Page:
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Healing Week Teaches Students Self-Empowerment

The fourth annual Frazer School Healing Week took place in Frazer July 25-28. The event had four days of activities designed to teach youth a sense of self and self-empowerment. Numerous Brockton and Frazer students attended this year.

Participants made emotion trees which are meant to help children develop their emotional intelligence. By learning to display their emotions, students learned what triggers them and how to communicate their feelings to others. Emotion trees also help children better understand how to acknowledge the emotions of others and how the self affects the community.

Students also learned the four aspects of the medicine wheel: mental health, spiritual health, emotional health, and physical health and the importance of each. Roger White Jr. taught students about traditional native medicines, and they made bareroot tea from plants found in the Missoula area.

Francis Cook, a nurse at NEMHS and a Navy Veteran, brought her 10-year-old gelding, “Mack.” Youth were able to pet him and take bareback rides around the football field. Cook taught the students that horses have a heart the size of a football which enables them to give off a great deal more electro-magnetic energy than people.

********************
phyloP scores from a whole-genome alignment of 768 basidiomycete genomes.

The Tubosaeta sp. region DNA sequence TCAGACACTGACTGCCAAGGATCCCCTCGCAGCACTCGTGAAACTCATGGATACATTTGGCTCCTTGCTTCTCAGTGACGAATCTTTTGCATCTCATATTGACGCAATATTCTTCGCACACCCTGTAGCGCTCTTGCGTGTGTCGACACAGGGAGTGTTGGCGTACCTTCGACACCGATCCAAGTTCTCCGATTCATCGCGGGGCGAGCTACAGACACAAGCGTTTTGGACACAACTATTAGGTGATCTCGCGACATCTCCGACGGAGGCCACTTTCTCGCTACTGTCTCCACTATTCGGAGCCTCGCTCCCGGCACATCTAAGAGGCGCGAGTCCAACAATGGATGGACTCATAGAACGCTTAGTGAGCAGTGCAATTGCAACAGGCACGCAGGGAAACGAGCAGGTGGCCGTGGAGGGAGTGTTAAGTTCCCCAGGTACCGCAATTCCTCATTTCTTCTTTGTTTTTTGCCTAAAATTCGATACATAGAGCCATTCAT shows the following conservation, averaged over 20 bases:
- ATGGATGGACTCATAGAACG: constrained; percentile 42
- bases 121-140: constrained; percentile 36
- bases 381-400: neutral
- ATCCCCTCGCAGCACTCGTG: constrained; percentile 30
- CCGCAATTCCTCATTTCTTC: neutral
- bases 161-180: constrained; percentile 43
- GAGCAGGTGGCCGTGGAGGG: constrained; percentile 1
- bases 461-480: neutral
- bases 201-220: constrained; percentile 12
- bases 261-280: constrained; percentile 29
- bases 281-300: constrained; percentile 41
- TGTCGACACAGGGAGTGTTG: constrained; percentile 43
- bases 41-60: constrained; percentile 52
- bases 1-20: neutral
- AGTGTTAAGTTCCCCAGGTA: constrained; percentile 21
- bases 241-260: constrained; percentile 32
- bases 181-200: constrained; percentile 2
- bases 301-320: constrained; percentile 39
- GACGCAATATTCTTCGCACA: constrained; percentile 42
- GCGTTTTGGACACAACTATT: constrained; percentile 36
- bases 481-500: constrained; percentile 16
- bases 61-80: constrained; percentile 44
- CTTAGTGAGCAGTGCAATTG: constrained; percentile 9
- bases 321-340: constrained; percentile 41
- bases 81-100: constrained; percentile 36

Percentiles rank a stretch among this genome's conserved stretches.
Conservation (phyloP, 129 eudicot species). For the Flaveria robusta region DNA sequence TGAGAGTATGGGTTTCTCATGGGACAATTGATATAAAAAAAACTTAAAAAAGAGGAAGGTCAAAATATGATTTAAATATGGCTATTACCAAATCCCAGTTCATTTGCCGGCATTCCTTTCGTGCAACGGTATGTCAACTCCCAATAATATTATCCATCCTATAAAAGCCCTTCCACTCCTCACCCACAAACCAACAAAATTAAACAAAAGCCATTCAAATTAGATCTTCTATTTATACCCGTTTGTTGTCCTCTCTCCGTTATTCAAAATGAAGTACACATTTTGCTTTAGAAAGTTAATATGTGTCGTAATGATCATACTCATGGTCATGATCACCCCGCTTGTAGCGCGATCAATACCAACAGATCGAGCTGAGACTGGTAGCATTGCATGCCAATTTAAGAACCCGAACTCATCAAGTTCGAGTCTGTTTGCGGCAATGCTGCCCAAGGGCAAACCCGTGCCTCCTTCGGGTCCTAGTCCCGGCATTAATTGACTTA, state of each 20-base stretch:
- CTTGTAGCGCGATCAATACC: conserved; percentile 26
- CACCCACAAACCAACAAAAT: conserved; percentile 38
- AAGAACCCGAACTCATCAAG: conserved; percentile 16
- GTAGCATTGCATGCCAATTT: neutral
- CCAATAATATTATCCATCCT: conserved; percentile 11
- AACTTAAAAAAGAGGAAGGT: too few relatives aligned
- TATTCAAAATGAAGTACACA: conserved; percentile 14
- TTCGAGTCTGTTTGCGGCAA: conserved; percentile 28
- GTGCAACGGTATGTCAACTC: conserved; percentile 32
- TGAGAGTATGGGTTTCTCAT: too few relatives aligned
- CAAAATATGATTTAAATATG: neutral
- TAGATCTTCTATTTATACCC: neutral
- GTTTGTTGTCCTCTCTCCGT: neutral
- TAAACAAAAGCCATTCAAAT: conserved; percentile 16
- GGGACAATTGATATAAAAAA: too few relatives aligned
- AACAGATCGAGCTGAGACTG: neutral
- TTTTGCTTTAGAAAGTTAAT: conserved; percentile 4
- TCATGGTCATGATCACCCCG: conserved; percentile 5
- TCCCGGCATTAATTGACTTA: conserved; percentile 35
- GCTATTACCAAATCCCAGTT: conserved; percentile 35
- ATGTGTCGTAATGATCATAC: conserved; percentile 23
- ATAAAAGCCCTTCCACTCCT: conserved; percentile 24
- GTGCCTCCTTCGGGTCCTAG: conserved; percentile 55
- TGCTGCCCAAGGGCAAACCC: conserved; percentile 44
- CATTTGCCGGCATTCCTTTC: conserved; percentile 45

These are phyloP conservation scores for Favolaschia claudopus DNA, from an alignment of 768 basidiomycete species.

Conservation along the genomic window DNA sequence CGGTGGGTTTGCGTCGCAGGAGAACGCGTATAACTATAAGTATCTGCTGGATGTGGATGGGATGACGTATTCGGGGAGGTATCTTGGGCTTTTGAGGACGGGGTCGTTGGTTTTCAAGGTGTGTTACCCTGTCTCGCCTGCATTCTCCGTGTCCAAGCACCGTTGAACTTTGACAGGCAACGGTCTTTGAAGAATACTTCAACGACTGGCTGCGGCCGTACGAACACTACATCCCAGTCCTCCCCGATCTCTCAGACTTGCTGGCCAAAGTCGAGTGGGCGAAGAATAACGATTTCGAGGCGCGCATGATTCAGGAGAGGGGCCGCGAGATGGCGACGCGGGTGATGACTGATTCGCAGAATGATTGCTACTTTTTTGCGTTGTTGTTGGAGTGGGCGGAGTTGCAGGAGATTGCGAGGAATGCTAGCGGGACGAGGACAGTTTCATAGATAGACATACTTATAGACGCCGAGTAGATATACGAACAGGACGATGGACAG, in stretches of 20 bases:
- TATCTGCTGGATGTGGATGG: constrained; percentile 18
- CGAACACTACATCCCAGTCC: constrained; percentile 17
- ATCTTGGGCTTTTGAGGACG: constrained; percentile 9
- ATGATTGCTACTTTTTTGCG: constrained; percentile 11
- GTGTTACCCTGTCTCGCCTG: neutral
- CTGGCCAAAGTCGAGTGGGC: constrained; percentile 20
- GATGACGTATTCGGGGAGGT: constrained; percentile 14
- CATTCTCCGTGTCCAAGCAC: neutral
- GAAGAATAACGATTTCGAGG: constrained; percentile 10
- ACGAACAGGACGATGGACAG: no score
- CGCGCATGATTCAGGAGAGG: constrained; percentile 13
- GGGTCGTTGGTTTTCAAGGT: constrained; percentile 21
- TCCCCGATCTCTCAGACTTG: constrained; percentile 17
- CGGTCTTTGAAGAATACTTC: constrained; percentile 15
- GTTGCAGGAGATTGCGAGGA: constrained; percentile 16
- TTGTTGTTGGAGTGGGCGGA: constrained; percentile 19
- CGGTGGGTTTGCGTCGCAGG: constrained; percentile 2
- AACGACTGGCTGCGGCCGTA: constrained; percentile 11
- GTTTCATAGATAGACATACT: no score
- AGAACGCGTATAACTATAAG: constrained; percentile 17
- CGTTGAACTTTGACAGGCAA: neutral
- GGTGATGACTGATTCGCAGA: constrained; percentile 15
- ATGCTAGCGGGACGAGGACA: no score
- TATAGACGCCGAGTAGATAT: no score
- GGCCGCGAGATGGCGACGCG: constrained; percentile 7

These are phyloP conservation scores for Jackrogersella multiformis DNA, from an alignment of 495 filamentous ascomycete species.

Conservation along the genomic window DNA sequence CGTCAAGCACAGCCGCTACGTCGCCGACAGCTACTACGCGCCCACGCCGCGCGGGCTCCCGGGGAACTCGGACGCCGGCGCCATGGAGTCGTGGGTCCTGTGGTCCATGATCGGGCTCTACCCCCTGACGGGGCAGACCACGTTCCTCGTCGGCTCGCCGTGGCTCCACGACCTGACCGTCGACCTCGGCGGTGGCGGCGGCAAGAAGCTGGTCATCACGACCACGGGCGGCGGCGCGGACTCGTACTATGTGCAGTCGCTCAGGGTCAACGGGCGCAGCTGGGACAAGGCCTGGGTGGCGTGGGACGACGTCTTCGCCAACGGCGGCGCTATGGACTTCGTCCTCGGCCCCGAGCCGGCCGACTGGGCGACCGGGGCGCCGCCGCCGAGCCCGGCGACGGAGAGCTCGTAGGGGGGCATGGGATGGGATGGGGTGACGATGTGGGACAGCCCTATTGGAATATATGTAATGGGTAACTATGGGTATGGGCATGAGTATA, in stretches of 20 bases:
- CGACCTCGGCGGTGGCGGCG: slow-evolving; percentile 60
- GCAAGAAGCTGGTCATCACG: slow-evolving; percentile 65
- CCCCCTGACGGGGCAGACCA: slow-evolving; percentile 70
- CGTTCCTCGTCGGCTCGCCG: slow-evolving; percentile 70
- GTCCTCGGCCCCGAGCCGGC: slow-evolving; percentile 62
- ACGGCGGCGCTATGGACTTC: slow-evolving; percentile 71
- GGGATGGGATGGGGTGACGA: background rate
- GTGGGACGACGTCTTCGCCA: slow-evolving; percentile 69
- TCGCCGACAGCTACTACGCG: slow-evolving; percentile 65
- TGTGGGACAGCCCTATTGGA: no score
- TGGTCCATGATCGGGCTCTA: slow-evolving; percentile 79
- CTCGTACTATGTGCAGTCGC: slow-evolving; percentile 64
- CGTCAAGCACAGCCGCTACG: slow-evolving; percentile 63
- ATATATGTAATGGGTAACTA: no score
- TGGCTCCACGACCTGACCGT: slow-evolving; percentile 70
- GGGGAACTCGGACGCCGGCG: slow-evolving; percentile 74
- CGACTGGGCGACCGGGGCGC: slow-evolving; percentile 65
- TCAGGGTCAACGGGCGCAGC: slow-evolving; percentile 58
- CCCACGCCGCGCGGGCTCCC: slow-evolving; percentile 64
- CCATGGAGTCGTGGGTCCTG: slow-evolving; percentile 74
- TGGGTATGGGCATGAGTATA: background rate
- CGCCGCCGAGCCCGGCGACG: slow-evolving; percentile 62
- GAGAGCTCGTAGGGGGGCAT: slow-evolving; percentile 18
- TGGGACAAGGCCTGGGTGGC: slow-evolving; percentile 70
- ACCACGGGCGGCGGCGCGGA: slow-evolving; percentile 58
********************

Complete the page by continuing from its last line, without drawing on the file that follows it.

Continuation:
According to Cook, “That electro-magnetic field makes people feel calm around horses. Horses allow us to stay in the moment.”

She is currently training to do equine therapy. When certified, she hopes to work with Spotted Bull Recovery Resource Center using equine therapy to help people with addiction problems.

Perry Lilley held clinics for the children.

“I talk to the kids and let them know they are important, let them know they are somebody and tell them they can and will accomplish their dreams,” Lilley stated.

He spoke to the youth about the obstacles Native children may face. He emphasized the importance of communication and five tenets to live by: compassion, love, respect, honor and dignity.

Jonny Bearcub Stiffarm spoke to the youth about relationships and the responsibility and duty each has to care for their families and themselves.

Stiffarm, a semi-retired executive with Native Energy, spends the bulk of her time volunteering.

She explained to them, “If you are lucky and healthy you will become an elder. An elder is not an old person. An elder is someone who lives long enough to gain experience and share that experience with others.” She encouraged students to have fun and define success for themselves rather than by the opinions of others.

Healing Week was made possible with sponsorship from National Native Children’s Trauma Center, HPDP, Frazer Schools, Fort Peck Tribes and numerous volunteers.

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